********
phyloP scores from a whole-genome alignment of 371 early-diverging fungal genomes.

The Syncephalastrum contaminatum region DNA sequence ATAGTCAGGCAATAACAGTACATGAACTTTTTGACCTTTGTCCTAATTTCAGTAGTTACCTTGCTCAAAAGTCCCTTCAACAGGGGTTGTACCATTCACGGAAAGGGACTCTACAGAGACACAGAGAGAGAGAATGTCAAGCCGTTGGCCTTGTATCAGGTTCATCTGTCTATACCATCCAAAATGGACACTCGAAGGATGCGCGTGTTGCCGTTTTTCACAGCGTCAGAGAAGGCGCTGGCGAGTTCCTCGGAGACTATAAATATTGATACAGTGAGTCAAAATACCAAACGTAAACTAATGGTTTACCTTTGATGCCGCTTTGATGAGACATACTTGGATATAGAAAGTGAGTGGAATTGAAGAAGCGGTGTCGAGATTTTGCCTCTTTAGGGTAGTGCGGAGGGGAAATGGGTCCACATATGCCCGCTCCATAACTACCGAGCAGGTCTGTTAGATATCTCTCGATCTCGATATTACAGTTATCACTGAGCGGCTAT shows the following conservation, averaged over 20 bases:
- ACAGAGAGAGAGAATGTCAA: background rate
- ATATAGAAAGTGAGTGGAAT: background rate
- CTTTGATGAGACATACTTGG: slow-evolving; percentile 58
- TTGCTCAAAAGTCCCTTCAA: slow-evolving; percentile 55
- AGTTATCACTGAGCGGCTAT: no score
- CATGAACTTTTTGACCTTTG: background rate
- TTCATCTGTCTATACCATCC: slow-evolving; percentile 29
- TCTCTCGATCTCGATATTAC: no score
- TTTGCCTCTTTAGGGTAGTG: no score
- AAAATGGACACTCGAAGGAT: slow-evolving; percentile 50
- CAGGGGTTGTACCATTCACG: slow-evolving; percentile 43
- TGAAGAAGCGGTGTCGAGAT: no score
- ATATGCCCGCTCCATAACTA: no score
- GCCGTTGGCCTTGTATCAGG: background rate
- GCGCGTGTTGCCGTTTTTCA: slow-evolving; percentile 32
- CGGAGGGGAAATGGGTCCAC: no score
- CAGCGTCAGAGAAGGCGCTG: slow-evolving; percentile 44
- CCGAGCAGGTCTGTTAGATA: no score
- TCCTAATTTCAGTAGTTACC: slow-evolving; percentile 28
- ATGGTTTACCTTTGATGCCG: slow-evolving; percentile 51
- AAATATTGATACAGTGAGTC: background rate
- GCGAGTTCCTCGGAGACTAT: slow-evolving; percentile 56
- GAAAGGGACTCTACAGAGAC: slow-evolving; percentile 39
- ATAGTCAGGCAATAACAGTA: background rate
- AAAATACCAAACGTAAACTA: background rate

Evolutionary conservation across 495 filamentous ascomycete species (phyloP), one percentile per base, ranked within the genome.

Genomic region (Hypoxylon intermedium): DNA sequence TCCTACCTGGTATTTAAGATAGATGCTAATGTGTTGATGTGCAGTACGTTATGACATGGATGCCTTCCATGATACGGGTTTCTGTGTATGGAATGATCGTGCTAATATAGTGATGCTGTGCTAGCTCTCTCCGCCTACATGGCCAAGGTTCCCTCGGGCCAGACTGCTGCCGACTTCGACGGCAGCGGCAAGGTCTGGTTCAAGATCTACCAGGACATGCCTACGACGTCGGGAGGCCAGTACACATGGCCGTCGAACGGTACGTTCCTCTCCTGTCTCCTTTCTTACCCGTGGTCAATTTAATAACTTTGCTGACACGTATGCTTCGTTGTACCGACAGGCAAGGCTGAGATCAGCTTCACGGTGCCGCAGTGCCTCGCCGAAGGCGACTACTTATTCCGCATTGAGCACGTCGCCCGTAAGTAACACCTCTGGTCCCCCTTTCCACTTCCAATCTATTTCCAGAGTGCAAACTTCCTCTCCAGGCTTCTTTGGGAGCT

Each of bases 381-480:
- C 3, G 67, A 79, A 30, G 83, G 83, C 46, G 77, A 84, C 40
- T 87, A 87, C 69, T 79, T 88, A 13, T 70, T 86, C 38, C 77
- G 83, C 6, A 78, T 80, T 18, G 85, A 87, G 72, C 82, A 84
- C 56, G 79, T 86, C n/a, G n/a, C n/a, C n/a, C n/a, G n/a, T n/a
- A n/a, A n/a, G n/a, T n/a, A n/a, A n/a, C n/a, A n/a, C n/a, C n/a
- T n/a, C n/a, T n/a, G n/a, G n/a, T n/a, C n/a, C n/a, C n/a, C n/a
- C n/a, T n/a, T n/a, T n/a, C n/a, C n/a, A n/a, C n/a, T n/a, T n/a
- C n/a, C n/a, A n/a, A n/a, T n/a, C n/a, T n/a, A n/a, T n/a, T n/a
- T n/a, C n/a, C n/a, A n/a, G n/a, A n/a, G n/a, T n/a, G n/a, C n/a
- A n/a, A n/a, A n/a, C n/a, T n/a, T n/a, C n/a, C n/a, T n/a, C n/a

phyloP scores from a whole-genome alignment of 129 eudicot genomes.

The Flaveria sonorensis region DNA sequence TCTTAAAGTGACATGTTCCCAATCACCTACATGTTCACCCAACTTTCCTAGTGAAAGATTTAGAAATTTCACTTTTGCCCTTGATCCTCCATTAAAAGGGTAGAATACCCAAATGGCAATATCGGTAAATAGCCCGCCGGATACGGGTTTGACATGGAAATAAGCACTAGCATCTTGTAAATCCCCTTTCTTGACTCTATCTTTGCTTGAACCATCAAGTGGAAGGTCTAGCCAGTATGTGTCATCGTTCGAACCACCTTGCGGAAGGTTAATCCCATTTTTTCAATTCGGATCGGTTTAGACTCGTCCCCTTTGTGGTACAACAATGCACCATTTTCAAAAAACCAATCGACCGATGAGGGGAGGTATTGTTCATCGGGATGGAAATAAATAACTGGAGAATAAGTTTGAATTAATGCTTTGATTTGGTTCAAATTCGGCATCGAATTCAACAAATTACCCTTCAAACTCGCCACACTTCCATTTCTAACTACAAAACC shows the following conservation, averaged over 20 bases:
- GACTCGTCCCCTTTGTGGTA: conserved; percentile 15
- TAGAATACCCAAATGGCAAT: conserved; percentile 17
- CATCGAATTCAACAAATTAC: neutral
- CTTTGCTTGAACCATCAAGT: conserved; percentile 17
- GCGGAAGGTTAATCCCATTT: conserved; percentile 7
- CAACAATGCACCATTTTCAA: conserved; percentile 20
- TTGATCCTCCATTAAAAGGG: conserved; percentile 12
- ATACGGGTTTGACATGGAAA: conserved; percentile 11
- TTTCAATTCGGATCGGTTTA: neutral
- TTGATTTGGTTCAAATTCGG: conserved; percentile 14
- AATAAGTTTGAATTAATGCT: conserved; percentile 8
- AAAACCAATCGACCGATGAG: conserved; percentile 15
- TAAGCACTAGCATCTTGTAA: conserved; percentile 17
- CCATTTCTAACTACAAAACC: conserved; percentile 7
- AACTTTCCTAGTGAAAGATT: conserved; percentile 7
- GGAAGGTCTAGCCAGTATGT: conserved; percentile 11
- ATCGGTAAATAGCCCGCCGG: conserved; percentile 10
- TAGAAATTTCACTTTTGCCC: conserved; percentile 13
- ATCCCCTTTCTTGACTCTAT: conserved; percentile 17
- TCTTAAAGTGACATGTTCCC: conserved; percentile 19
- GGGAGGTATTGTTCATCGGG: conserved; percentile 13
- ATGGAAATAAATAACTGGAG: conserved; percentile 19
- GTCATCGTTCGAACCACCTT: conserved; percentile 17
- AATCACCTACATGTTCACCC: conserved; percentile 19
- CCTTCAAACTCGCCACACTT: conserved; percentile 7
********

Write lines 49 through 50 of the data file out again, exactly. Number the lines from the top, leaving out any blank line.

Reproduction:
- TTGATCCTCCATTAAAAGGG: conserved; percentile 12
- ATACGGGTTTGACATGGAAA: conserved; percentile 11